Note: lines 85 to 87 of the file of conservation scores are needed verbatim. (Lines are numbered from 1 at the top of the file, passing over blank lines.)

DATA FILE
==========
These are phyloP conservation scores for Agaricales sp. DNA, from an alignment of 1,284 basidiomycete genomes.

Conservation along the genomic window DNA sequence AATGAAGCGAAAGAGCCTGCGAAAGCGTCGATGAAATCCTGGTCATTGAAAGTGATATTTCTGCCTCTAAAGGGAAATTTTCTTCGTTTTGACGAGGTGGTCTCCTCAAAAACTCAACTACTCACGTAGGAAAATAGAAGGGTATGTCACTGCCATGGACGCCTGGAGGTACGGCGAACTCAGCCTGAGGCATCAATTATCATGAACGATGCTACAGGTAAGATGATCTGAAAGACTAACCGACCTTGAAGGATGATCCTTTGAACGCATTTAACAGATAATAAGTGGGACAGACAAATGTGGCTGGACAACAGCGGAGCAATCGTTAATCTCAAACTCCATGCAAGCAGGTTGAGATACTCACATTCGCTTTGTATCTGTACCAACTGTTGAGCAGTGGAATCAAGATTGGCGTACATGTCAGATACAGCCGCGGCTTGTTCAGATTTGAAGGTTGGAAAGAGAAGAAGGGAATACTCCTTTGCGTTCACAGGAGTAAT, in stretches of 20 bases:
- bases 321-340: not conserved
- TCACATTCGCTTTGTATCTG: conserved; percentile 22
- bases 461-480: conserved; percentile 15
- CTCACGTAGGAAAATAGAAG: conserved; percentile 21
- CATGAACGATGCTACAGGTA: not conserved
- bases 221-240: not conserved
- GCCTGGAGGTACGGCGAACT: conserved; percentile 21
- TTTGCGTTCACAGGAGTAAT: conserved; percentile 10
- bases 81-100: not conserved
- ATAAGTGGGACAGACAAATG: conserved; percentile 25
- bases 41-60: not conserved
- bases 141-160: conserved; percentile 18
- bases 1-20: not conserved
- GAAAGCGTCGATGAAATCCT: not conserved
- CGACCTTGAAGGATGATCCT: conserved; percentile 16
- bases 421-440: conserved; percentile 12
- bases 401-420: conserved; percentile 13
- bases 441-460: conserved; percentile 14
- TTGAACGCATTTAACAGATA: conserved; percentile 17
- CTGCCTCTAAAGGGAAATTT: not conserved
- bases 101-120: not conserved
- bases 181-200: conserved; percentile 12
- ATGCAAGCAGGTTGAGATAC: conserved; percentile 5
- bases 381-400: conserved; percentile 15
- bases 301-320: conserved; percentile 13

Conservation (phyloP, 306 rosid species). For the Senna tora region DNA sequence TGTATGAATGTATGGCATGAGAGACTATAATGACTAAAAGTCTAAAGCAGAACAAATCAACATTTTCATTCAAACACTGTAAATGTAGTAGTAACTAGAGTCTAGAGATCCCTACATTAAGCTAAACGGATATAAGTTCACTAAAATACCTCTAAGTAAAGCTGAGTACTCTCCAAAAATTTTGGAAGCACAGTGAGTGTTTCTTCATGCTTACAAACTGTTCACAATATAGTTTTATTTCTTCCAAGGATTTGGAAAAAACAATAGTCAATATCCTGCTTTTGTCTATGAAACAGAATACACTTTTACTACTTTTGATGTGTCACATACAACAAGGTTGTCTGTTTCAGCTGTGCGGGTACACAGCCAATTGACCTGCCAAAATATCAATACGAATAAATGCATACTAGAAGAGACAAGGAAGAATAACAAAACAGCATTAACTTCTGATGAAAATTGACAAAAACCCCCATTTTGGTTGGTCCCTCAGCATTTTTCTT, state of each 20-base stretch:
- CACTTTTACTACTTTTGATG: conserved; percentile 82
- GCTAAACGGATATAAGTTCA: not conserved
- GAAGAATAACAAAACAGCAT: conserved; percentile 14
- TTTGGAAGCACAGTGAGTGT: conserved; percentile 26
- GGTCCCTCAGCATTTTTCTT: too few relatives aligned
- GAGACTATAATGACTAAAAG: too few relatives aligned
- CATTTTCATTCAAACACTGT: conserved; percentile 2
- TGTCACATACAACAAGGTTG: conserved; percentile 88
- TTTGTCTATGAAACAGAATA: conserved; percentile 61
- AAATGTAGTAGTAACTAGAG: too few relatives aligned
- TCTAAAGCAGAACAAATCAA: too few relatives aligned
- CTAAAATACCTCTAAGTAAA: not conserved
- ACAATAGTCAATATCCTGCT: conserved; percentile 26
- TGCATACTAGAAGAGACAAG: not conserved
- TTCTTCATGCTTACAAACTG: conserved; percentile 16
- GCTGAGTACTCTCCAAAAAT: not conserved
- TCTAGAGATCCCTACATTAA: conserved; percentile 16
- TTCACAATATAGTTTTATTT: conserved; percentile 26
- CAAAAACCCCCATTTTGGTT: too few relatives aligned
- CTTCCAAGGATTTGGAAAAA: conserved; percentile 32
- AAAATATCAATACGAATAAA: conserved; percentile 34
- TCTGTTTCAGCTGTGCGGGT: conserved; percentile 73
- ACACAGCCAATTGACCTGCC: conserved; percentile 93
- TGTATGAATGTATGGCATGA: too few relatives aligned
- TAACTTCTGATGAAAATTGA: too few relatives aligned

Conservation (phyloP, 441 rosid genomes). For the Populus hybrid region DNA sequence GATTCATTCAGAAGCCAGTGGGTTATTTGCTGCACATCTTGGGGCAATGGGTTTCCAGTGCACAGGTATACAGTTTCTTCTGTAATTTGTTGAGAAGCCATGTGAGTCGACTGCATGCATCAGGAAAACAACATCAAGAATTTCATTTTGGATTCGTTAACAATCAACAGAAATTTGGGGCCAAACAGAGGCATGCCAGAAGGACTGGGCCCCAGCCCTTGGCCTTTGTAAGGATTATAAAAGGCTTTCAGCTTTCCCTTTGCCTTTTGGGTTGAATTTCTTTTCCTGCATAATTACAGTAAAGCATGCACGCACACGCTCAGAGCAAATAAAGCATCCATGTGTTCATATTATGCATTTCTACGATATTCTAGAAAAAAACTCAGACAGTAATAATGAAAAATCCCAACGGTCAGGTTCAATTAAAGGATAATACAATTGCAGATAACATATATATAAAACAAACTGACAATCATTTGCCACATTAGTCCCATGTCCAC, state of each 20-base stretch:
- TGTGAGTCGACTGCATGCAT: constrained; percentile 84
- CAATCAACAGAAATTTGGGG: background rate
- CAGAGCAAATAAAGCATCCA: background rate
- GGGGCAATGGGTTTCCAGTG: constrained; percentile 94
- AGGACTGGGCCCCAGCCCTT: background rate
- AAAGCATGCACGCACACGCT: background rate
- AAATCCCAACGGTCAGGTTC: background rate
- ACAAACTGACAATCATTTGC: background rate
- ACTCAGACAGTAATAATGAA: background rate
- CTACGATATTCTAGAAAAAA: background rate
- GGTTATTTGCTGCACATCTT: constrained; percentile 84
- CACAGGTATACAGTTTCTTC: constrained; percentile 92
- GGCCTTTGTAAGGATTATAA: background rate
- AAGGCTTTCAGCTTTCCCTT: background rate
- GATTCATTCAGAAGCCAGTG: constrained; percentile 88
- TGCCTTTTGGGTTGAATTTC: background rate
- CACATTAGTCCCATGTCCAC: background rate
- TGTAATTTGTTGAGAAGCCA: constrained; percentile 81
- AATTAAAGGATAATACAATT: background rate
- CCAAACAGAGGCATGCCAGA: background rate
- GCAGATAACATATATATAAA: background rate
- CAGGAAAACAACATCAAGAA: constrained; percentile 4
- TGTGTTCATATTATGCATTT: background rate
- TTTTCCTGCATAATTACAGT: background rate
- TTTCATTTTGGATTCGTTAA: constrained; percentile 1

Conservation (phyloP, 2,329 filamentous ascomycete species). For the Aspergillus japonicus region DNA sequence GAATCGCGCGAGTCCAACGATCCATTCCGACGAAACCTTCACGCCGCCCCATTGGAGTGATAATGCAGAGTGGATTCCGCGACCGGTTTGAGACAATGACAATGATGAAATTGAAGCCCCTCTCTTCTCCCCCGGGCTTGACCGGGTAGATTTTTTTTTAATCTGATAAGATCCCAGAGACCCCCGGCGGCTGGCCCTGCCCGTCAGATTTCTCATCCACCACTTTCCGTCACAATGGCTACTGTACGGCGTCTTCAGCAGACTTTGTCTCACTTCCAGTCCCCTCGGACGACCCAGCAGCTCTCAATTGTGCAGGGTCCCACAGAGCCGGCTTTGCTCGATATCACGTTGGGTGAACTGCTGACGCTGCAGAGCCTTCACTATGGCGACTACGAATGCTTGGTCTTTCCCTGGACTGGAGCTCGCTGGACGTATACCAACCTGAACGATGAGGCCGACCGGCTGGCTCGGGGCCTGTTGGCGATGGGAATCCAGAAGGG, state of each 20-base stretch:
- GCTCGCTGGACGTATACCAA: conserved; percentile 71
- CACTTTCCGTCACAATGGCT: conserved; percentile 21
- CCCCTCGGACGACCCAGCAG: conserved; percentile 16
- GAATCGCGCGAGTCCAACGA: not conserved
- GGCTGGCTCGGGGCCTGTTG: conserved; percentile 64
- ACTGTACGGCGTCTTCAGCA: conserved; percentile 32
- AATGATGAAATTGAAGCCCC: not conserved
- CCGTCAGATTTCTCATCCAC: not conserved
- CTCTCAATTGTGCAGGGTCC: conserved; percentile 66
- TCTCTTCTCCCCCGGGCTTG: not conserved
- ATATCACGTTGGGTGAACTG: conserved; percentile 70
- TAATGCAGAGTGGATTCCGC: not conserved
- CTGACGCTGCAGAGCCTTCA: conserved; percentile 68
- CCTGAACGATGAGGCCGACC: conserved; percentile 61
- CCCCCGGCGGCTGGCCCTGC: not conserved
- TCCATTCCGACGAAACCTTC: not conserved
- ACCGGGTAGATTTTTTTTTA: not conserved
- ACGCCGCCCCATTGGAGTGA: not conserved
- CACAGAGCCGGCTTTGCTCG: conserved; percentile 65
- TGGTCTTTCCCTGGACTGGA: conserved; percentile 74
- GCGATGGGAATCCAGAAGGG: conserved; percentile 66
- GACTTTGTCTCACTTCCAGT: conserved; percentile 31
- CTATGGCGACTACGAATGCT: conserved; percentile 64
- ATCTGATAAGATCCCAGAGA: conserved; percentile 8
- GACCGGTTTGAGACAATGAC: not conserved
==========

- GGCTGGCTCGGGGCCTGTTG: conserved; percentile 64
- ACTGTACGGCGTCTTCAGCA: conserved; percentile 32
- AATGATGAAATTGAAGCCCC: not conserved